What Is a Modal Verb?
Modal verbs. What on earth is a modal verb?! A “model” verb would be a perfect specimen of a verb, but a “modal” verb? Let’s explore…
First, the Definition
A modal verb is a type of helping verb used to suggest ability, possibility, likelihood, obligation, or necessity. Modal verbs may also be used to ask permission or make a request or an offer.
What Are Some Examples of Modal Verbs?
Modal verbs include: can, will, shall, may, could, would, should, might, and must. They work with another verb in a sentence to clarify or change the meaning somehow.
How Do They Work?
Here are some examples of modal verbs at work in sentences.
|Purpose of the
|Joe drives a car.
|to suggest ability
|Joe can drive a car.
|Sally goes to the store.
|to suggest possibility
|Sally might go to the store.
|Celia goes to the dentist.
|to suggest obligation
|Celia should go
to the dentist
|I close the door.
|to ask permission
or make a request
|May I close the door?
As you can see, with the insertion of a modal verb, the meaning and/or purpose of the sentence is changed slightly.
What Are the Rules for Modal Verbs?
Modal verbs function under three basic rules:
1. Modal verbs never change their form
Use them exactly as they appear. It doesn’t matter if a modal verb is being used in the past, present, or future, the form remains the same.
Mike can balance a spinning basketball on each hand at the same time. (present)
Molly could balance a ball when she was two. (past)
Our school’s team will balance balls during the game break on Saturday. (future)
2. Modal verbs have no infinitives (“to” form of a verb) and no participles (“-ing” verbs being used as adjectives).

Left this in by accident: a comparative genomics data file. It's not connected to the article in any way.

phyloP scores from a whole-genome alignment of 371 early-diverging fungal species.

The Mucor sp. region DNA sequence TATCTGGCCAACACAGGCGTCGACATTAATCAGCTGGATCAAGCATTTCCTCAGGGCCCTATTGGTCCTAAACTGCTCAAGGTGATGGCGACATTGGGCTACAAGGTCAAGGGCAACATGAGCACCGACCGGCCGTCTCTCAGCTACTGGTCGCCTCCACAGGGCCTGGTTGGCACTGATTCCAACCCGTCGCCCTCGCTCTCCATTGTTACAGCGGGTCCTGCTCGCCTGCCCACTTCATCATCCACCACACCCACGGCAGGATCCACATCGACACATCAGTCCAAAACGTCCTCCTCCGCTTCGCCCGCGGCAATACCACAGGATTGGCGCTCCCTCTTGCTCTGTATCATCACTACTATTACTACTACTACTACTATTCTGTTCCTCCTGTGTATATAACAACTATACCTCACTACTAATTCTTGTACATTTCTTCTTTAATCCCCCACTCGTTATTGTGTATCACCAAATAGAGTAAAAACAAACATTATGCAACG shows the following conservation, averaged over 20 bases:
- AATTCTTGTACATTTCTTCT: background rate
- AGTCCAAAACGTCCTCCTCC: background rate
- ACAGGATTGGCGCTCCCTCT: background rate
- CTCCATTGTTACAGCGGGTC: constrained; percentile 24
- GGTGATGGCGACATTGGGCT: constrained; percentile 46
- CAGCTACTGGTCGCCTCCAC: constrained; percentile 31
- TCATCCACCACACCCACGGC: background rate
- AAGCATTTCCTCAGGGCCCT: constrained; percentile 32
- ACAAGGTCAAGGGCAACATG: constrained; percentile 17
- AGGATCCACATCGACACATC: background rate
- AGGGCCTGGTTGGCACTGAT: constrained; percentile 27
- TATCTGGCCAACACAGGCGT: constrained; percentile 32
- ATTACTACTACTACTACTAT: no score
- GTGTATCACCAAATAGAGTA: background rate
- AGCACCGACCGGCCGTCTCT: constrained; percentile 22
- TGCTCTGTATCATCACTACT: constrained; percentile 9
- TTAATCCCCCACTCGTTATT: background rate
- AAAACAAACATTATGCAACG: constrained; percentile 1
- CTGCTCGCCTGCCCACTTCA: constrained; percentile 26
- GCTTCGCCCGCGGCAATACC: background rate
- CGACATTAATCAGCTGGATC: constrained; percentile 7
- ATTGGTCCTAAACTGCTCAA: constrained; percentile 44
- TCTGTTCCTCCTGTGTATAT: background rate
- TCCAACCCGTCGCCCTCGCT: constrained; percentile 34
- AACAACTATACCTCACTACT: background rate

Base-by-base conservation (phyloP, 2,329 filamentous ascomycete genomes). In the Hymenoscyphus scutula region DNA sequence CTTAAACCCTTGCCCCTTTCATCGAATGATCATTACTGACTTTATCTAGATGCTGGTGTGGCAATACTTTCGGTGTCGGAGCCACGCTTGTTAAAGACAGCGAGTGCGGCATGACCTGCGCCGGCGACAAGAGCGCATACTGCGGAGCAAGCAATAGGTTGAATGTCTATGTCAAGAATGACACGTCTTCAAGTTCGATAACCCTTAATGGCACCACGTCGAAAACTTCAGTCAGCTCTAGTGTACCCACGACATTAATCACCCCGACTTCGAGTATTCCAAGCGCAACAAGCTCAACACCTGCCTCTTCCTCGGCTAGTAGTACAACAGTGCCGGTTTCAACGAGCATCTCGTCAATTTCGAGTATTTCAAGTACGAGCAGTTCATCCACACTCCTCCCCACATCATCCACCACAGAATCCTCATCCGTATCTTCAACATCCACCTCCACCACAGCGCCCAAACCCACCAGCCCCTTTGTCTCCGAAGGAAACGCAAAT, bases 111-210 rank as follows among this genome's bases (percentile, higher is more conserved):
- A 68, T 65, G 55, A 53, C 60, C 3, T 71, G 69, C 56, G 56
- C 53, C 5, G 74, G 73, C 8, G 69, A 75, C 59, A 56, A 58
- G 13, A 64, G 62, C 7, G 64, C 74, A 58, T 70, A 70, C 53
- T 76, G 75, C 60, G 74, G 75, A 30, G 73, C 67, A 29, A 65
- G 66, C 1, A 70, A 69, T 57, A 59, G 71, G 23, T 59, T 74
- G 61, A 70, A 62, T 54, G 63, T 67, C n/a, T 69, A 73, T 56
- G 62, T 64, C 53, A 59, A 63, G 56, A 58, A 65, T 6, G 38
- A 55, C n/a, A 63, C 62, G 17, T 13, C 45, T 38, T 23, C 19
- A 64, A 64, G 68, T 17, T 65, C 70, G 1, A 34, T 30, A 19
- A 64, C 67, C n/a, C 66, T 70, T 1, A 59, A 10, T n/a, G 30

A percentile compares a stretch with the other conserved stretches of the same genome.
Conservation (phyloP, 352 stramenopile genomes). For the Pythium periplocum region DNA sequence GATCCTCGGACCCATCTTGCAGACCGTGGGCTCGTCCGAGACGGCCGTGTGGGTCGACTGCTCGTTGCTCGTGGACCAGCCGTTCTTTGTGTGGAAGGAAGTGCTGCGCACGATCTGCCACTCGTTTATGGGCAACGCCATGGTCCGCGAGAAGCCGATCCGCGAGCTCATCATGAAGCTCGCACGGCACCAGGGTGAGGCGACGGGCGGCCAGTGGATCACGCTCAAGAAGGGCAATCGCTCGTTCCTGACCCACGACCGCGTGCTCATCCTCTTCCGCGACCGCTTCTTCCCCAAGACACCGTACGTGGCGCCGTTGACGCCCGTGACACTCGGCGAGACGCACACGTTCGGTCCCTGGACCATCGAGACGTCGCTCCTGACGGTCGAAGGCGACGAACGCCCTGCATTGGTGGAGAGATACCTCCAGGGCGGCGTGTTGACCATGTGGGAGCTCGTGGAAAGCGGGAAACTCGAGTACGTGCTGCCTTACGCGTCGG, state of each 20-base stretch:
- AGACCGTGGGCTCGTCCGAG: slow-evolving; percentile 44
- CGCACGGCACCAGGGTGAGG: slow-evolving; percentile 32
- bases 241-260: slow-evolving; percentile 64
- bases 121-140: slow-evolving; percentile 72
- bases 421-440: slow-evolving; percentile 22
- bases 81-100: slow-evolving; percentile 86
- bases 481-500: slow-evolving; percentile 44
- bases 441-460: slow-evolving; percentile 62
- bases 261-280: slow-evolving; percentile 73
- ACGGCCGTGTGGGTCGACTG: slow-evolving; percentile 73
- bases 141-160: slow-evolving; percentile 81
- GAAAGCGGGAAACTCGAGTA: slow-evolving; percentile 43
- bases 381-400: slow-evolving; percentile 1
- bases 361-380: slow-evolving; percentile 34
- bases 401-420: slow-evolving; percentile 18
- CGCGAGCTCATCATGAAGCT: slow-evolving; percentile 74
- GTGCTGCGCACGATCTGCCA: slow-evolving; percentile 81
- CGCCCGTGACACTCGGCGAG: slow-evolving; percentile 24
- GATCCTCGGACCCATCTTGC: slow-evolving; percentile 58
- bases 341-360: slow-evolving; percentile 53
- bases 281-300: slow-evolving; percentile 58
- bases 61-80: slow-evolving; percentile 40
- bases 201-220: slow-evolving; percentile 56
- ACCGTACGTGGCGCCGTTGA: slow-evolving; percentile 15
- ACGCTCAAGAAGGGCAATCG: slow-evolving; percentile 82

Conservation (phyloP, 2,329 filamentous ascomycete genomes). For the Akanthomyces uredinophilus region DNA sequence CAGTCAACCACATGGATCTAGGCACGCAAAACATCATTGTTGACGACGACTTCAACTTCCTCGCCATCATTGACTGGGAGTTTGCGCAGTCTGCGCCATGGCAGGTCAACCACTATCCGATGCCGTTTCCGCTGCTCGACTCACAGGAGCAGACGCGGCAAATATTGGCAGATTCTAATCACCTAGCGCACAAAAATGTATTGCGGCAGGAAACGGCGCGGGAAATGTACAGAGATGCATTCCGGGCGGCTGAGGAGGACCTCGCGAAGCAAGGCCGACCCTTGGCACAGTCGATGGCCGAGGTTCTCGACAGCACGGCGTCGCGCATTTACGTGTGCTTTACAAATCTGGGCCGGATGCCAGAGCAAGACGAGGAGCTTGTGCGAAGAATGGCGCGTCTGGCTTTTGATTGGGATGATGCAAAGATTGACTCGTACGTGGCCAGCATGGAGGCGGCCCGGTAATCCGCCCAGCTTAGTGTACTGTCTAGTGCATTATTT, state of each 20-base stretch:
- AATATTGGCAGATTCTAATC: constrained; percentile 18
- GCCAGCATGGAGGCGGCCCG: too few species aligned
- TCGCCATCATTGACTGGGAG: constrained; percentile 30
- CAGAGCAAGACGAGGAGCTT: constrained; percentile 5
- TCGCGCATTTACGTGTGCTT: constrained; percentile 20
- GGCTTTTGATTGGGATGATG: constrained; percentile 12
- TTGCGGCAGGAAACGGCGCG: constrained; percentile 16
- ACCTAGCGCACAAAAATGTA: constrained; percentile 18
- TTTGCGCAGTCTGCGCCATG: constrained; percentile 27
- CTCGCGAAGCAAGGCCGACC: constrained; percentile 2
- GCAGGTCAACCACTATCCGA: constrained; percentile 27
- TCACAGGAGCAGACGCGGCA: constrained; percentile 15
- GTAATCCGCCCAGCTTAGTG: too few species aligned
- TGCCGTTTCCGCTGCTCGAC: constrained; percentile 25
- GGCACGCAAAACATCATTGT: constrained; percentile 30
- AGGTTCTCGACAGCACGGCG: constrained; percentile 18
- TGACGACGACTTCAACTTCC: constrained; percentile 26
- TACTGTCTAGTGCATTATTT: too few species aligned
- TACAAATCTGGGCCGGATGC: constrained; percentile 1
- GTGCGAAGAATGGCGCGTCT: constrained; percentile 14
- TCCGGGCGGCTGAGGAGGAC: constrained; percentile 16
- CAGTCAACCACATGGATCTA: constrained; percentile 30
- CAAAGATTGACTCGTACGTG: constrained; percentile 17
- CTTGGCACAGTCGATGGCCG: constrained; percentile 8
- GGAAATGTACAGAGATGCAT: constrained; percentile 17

This means you should always use the base form of a verb after a modal and not conjugate it in any way.
Seth shall carry the banner.
Layla must study for her test.
Jordyn and Tad should sit together at lunch.
3. To make a negative when using a modal, use “not” after the modal to make it negative.
Don’t try to stick not in other places by using words like don’t, wasn’t, aren’t, etc.
Correct: You should “not” touch the wasp’s nest.
Incorrect: You can’t should touch the wasp’s nest.
You may use the modal to create a negative contraction, but until you are comfortable doing so, spell them out as separate words.
You shouldn’t touch the wasp’s nest.
He can’t tell time on an analog watch.
They mustn’t speak while the teacher is talking.
How Does All of This Affect Me?
Modal use is quite common and you’ve probably engaged with them without even knowing it. And it’s doubtful that you are going to be asked to define the term modal verb any time soon. However, understanding what modal verbs are, so you know when and how to use them, can help ensure that your sentences remain grammatically correct.
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